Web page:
Another early morning. Up at 06:15 with the usual routine of breakfast, break camp and pack the canoe. It was a nice morning; still, calm with the promise of a good day.
We launched the canoe at 08:20 and paddled down the lake to the south. We must have been fully focussed on making progress because my notes have very little information for this day. We stopped at Camp 20 for a quick nutrition break of granola and trail mix before heading off again. The promise of the morning was soon broken as the wind and waves grew stronger and bigger as we paddled along. We decided to pull into Camp 22 to wait for the weather to improve before continuing on with a goal of reaching Camp 24 for the night. It started to rain lightly so we put on our raingear but when it became a question of a choice between being slightly wet from the rain or being hot and sweaty inside the raingear we chose to remove it as soon as the rain was occasional drops. As we went on our way the wind and waves subsided which meant we could reconsider our options. We decided to continue on to Camp 25 and to stay there for the night. As we went along the weather settled down - no wind, cloudy with very light rain. We reached Camp 25 around 15:00 with the weather improving. We set up camp and I rigged a tarp over a rustic bench by the fire pit to provide some shelter for cooking and our equipment.
It was an evening that makes wilderness travel the joy that it is for me.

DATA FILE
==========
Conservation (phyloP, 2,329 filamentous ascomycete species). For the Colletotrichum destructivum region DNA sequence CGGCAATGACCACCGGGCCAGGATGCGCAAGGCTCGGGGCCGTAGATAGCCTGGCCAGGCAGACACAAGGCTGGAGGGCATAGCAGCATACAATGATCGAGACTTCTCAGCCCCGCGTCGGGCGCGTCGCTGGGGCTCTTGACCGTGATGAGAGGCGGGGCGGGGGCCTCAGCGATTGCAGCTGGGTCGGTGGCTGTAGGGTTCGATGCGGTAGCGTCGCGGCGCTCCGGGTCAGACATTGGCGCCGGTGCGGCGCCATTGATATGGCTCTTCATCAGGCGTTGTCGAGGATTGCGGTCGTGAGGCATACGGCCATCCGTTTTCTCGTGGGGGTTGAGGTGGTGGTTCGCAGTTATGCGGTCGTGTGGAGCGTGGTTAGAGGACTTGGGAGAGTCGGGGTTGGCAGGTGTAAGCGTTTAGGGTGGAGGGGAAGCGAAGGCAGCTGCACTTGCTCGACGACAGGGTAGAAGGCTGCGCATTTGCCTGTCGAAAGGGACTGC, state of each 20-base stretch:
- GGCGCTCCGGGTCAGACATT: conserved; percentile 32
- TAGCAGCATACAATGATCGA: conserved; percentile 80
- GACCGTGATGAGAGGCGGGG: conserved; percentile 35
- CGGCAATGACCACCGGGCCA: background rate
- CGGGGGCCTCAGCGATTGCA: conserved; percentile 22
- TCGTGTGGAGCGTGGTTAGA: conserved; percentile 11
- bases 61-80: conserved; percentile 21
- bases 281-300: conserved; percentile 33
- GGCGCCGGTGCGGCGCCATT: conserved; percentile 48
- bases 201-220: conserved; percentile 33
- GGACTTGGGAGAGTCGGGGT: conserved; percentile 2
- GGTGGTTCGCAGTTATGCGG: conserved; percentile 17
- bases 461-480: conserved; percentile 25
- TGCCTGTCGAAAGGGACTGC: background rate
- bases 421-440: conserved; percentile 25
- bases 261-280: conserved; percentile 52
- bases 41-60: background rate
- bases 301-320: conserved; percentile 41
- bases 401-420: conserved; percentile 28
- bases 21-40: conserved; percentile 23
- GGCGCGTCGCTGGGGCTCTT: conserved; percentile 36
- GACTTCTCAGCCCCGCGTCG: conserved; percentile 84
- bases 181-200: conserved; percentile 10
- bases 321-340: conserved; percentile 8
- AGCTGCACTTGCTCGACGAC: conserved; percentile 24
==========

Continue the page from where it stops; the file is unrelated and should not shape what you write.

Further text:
I waited and waited for a glorious sunset to follow the sinking sun but I was not to be lucky. Sunset at this latitude is a very gradual affair with the sun moving along, dropping slowly behind the horizon.
Rolled out of my sleeping bag at 06:11. It had rained a little during the night. We went about what was to become our usual morning routine: I prepared our breakfast of oatmeal and tea while Keith packed up the tent and its contents. While we were having breakfast we saw our first wildlife - a small rabbit walked through the campsite. We left the campsite around 09:15 and paddled 6.8km to the head of the main arm of Isaac Lake where we stopped next to the ranger station at Camp 15 for a short rest and a quick snack. From there we continued south down the lake, stopping once to put on our rain jackets as it had started to rain. It was just a squall but enough to make rain jackets necessary. A we continued to travel along the wind started to get stronger from behind us and the waves began to grow. We were approaching Camp 18 so we decided to pull in and wait out the wind and the waves. The campsite marker was difficult to see but we were paddling close to the shore so fortunately we spotted it. Stopping at this campsite was a good decision. Just after we pulled in the wind increased to the point where there were whitecaps blowing along.